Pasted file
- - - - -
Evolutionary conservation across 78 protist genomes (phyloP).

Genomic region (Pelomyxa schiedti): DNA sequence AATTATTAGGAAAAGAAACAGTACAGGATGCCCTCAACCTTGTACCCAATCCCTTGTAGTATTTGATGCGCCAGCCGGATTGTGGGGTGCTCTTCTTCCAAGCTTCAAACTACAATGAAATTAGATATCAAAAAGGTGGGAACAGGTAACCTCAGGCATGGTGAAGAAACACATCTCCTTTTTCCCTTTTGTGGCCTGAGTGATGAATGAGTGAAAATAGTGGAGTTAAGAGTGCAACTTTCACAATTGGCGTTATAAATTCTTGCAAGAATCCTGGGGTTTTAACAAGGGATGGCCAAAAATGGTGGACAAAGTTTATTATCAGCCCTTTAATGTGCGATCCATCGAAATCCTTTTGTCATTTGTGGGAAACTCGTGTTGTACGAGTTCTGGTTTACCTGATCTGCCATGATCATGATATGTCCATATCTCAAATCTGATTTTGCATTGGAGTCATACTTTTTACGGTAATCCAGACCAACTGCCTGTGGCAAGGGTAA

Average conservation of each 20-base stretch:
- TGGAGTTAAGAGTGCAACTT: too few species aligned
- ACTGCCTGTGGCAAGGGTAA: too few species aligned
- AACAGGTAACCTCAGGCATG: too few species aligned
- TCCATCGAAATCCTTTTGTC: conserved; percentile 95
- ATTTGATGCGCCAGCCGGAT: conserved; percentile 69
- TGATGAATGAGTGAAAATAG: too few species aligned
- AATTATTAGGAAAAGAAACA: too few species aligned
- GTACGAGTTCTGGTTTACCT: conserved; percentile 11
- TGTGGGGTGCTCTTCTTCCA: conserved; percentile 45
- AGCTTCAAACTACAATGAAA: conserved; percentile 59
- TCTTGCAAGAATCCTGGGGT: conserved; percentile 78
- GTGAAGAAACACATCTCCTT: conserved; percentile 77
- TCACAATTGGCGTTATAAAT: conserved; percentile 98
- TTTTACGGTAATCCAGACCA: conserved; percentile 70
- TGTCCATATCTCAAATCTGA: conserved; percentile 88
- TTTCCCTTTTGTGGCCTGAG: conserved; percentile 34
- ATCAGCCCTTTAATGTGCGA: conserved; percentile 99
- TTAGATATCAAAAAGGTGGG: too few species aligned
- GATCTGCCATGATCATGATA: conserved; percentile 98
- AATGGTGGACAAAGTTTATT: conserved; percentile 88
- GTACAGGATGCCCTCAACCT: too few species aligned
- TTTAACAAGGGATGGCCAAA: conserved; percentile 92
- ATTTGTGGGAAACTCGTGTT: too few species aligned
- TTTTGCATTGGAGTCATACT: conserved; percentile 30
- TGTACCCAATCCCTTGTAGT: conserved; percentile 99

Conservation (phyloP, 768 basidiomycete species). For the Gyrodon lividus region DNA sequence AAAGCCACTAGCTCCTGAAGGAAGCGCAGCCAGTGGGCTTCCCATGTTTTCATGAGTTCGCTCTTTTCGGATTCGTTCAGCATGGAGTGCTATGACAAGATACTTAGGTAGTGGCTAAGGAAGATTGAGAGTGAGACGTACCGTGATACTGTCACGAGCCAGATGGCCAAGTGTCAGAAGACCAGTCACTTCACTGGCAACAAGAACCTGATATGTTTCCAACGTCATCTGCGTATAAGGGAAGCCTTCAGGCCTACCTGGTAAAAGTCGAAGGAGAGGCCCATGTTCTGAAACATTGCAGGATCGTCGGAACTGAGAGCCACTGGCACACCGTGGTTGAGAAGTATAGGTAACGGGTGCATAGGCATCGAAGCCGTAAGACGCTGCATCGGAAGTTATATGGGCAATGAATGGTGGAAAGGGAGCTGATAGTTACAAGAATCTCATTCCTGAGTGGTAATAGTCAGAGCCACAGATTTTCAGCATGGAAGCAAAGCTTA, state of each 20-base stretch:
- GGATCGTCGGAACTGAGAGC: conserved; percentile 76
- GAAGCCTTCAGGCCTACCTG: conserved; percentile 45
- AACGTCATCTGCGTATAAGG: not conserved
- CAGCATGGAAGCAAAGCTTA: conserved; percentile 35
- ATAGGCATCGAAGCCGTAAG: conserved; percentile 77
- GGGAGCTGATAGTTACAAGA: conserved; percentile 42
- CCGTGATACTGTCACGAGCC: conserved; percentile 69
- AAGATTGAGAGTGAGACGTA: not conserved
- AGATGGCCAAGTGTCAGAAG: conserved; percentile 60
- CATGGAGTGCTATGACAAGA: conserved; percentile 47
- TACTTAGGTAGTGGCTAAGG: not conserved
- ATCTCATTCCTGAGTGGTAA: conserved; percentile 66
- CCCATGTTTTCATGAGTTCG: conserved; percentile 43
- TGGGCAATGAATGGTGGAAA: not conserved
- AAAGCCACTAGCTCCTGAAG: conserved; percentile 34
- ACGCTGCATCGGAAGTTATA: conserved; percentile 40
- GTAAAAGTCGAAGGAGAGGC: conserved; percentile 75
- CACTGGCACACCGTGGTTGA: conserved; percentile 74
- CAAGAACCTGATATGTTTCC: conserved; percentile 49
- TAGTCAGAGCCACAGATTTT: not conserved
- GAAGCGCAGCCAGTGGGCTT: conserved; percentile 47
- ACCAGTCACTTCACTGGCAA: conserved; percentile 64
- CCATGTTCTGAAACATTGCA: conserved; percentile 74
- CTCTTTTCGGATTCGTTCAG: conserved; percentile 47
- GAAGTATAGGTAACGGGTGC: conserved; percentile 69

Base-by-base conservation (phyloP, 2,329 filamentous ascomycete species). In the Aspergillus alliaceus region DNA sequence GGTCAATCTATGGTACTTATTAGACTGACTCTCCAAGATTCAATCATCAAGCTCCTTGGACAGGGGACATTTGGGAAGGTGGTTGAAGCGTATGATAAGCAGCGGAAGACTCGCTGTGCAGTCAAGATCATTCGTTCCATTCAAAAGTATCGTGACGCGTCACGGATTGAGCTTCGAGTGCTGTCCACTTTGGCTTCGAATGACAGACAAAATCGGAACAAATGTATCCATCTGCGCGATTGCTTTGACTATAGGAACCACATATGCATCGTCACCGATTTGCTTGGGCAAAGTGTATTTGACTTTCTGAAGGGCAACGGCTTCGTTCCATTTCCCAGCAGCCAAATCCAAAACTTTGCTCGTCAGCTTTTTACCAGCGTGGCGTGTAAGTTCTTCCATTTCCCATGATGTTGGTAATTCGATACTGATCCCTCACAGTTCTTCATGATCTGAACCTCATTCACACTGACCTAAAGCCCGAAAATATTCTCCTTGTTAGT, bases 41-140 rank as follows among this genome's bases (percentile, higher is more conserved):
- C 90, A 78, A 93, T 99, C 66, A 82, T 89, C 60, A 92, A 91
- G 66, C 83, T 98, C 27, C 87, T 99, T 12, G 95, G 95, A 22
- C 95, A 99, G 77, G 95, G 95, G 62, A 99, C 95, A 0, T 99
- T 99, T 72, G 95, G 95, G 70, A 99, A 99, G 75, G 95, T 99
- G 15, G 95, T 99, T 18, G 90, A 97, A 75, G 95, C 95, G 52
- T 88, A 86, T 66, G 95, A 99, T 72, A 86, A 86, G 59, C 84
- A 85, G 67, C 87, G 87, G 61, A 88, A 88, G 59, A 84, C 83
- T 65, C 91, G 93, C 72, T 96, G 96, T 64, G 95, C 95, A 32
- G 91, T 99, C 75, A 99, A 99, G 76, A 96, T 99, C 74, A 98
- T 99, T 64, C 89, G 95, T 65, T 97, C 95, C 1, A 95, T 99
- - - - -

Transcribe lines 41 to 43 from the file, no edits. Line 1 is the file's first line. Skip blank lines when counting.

- ATCTCATTCCTGAGTGGTAA: conserved; percentile 66
- CCCATGTTTTCATGAGTTCG: conserved; percentile 43
- TGGGCAATGAATGGTGGAAA: not conserved